Verstappen said: "I don't even think about Baku any more."
"All done, Baku," Ricciardo replied.
Who will win in Mexico?
Choose your top three drivers from the list below
Why are the Bulls so fast in Mexico?
Ricciardo's pole was Red Bull's second this year, a season that has been marked by the team's frustration that engine partner Renault has failed to close up on the performance shown by rivals Ferrari and Mercedes.
Many times this year team boss Christian Horner has publicly bemoaned Renault's power deficit. And eventually the team have lost faith - that is what has led to Red Bull's decision to switch to Honda engines next year.
Confusingly, at least at first glance, Mexico sees among the highest straight-line speeds on the calendar and yet Verstappen dominated the weekend until qualifying and Hamilton referred to the Red Bulls as "in a league of their own".
So why are the Red Bulls not struggling in Mexico as they did, for example, at high-speed Spa and Monza?
The two-pronged answer lies in the altitude of Mexico's capital city. At 2,200m, the engines have less power and the cars' aerodynamics are much less effective than at the lower altitudes at which cars normally race.
The engines lose about 22% of their total performance, but the power reduces proportionally for everyone, so those engines with less horsepower lose less overall.
The Renault engine is said to be in the region of 70bhp down on the Mercedes and Ferrari in qualifying trim on a normal track. The best engines produce close to 1,000bhp.
The exact number is a closely guarded secret, but let's say for the sake of argument that the Mercedes and Ferrari have 980bhp. That would mean the Renault has about 910bhp.
At 2,200m, 980bhp becomes 764bhp; and 910bhp becomes 710. So Renault's actual power deficit, using these numbers only as a guide, would reduce from 70bhp to 54bhp.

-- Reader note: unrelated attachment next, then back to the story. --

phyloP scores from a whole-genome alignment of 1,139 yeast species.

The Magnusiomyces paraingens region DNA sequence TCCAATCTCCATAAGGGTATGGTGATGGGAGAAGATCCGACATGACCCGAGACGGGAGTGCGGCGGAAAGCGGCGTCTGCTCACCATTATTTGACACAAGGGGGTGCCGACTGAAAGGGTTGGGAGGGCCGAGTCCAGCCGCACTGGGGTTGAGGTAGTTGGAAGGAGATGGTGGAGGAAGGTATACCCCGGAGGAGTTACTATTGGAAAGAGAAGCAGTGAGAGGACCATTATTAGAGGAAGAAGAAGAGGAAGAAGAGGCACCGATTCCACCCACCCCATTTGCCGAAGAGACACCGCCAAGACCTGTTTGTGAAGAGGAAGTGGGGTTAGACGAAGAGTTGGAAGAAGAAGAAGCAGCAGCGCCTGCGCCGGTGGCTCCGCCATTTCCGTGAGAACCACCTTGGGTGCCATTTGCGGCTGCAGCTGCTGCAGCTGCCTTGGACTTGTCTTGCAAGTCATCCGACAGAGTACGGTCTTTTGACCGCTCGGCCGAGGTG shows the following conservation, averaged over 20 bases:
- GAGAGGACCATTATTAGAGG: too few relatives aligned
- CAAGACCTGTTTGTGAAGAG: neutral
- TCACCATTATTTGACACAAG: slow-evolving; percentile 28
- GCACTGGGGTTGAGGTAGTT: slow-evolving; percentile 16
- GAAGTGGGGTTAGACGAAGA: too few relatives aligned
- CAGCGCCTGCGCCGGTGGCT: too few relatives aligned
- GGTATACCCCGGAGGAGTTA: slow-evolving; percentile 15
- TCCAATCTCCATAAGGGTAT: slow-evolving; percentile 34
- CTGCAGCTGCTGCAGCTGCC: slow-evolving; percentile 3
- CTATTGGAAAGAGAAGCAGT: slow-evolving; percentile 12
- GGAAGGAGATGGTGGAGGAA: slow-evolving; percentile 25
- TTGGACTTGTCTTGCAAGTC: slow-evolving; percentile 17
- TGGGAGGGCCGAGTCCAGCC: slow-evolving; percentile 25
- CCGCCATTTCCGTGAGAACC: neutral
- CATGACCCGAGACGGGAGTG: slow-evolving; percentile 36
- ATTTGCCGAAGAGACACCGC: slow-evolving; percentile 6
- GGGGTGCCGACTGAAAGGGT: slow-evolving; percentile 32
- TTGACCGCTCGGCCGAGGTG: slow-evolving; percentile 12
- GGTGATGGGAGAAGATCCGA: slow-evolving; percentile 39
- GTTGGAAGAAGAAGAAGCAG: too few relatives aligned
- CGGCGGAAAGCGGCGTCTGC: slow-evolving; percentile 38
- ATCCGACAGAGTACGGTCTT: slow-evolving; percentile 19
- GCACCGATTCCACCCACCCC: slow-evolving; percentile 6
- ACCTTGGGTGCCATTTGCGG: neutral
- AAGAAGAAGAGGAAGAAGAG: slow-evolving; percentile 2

In other words, the Red Bull has less of a disadvantage on the straights than at other tracks - and it also has more of an advantage in the corners.
As the aerodynamics are less effective in the thinner air, teams pile on as much downforce as they can.
So the cars run in the maximum downforce trim they use at Monaco and Singapore - where Red Bull are always very competitive; indeed Ricciardo won in Monaco this year - but actually produce less downforce than they would running the lowest downforce levels at tracks like Monza and Spa.
That means that the more downforce a team can crank on, the quicker their car will be in Mexico. The Red Bull is regarded to have the most downforce when running a high-downforce package, and night follows day.
On paper, then, they should walk away with the race. But that brings us back to the men in the cockpit - and Hamilton and Vettel are as aware of the possibility of intra-team drama in front as anyone.
"Being behind the Red Bulls is not a bad thing," said Hamilton, who cannot really lose from them being ahead as long as he stays out of trouble. "I don't mind those guys being where they are because that takes points away from both me and Sebastian so that's OK."